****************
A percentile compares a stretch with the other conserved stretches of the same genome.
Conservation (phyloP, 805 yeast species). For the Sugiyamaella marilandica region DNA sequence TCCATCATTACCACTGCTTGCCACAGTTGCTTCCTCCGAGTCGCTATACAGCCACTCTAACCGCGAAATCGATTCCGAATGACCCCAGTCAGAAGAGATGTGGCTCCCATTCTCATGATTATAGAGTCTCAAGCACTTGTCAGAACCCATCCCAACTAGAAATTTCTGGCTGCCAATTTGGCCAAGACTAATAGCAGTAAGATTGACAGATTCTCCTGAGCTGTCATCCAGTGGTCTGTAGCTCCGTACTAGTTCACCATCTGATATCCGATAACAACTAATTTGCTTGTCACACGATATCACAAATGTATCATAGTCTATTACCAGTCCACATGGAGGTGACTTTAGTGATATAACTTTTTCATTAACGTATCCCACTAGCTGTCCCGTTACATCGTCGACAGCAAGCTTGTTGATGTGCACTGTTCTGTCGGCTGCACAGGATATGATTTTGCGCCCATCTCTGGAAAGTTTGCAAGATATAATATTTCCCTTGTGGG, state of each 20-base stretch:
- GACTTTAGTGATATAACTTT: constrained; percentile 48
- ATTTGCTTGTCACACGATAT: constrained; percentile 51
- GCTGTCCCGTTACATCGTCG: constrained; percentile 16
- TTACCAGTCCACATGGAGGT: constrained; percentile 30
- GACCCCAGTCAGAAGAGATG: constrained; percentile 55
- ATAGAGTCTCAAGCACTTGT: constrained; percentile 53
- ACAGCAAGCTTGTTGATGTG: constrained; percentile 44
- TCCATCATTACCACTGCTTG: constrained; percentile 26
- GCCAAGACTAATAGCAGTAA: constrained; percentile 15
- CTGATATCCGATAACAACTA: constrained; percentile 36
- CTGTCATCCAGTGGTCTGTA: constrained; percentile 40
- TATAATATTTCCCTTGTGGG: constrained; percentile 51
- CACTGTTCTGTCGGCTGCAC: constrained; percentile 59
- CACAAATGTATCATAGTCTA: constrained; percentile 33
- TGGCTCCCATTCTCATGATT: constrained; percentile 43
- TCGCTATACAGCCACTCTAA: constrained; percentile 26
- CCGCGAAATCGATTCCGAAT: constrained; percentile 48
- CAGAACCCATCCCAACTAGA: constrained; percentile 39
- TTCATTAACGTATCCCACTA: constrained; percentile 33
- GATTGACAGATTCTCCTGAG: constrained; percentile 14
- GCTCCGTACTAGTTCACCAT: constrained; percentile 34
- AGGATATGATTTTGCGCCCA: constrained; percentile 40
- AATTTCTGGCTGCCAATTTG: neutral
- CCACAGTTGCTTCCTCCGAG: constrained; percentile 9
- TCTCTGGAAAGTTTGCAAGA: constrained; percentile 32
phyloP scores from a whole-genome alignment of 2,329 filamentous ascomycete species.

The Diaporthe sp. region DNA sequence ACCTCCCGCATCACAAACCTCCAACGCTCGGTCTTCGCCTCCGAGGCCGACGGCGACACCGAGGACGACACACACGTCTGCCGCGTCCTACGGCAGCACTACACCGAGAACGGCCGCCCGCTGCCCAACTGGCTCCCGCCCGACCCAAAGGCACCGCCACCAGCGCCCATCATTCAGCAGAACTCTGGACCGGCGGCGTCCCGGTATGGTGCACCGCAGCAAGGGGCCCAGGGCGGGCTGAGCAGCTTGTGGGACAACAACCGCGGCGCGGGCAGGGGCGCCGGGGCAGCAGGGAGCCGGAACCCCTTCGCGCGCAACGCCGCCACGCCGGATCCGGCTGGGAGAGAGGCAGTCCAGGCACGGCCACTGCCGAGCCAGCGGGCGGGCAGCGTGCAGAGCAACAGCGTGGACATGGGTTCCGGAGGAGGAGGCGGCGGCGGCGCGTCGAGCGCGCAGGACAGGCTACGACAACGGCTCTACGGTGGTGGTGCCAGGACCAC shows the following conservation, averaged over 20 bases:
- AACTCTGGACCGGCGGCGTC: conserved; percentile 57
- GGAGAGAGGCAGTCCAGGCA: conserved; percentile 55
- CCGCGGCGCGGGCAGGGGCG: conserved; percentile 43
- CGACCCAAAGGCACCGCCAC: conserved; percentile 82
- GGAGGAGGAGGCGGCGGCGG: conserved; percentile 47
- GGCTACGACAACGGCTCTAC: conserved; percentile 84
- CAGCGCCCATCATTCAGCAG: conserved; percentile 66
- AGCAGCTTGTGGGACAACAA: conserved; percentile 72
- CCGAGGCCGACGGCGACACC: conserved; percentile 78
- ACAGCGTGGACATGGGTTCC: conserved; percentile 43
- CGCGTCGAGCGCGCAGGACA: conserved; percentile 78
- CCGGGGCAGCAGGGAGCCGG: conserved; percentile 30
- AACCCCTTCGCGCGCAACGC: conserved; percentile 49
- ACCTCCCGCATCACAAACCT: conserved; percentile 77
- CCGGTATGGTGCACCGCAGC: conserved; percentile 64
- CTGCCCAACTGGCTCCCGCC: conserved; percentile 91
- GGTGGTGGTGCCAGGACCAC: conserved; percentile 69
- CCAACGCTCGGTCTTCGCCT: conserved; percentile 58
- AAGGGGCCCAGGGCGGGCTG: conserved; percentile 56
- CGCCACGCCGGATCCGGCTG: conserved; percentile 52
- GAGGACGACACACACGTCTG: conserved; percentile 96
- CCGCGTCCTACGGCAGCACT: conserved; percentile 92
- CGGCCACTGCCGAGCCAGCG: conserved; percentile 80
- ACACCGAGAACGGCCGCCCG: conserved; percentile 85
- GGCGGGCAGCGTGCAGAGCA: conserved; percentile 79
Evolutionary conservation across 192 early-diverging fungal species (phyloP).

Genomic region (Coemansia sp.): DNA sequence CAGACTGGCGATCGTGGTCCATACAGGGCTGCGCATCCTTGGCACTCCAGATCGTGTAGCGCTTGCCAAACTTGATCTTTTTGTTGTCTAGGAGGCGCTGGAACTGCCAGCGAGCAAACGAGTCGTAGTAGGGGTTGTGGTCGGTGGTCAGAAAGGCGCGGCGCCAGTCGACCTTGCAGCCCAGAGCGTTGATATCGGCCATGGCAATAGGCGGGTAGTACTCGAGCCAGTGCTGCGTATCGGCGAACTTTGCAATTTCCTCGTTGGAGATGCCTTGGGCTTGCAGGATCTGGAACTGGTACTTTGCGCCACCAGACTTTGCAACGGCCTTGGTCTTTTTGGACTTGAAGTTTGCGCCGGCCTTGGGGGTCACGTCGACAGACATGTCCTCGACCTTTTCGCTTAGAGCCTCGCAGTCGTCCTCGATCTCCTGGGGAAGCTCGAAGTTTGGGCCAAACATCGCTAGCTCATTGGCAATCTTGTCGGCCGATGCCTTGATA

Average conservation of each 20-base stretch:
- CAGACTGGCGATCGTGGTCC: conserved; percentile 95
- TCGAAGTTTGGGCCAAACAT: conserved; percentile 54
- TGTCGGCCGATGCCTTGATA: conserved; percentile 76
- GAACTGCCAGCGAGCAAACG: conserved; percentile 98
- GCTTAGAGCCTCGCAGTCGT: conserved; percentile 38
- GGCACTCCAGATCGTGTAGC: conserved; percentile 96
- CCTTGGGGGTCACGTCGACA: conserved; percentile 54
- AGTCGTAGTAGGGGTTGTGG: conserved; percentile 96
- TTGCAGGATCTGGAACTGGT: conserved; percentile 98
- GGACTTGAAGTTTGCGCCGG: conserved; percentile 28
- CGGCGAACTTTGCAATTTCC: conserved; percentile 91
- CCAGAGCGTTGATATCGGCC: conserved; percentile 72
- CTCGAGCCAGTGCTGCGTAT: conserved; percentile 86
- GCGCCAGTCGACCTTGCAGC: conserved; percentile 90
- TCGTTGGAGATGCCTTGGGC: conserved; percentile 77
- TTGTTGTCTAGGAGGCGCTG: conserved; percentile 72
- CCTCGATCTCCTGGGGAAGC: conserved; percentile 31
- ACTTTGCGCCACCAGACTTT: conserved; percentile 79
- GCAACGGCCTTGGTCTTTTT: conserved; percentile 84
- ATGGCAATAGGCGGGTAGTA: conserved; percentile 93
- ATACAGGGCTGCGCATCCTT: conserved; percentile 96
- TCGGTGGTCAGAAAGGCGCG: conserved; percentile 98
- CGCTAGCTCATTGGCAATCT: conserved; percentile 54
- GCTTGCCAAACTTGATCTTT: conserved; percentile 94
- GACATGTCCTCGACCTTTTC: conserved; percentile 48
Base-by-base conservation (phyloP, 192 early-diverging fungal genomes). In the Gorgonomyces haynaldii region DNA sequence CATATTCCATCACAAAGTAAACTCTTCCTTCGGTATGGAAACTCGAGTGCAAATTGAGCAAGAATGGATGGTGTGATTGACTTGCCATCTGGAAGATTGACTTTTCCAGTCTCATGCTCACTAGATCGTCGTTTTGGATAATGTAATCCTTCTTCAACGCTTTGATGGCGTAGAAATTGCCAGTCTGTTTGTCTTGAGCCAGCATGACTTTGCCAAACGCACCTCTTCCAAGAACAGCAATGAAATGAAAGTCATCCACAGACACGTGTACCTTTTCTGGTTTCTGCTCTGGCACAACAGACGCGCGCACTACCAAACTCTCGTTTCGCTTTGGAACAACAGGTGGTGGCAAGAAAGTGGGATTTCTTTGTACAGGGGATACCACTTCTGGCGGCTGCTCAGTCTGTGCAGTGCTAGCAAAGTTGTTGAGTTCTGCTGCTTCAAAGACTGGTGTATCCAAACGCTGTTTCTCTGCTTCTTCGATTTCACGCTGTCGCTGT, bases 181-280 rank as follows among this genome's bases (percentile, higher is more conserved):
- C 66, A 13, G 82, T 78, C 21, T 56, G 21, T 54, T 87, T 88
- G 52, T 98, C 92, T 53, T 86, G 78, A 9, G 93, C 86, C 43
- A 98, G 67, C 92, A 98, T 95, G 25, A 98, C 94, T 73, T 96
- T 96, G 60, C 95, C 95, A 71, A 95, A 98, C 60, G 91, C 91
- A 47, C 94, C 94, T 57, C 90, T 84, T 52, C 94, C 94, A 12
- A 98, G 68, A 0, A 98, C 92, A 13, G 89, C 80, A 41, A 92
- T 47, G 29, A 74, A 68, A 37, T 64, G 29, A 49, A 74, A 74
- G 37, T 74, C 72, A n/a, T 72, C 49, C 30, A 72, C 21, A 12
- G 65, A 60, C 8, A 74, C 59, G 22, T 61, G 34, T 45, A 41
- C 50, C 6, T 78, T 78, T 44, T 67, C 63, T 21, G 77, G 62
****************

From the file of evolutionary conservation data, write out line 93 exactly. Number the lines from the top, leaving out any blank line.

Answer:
- C 50, C 6, T 78, T 78, T 44, T 67, C 63, T 21, G 77, G 62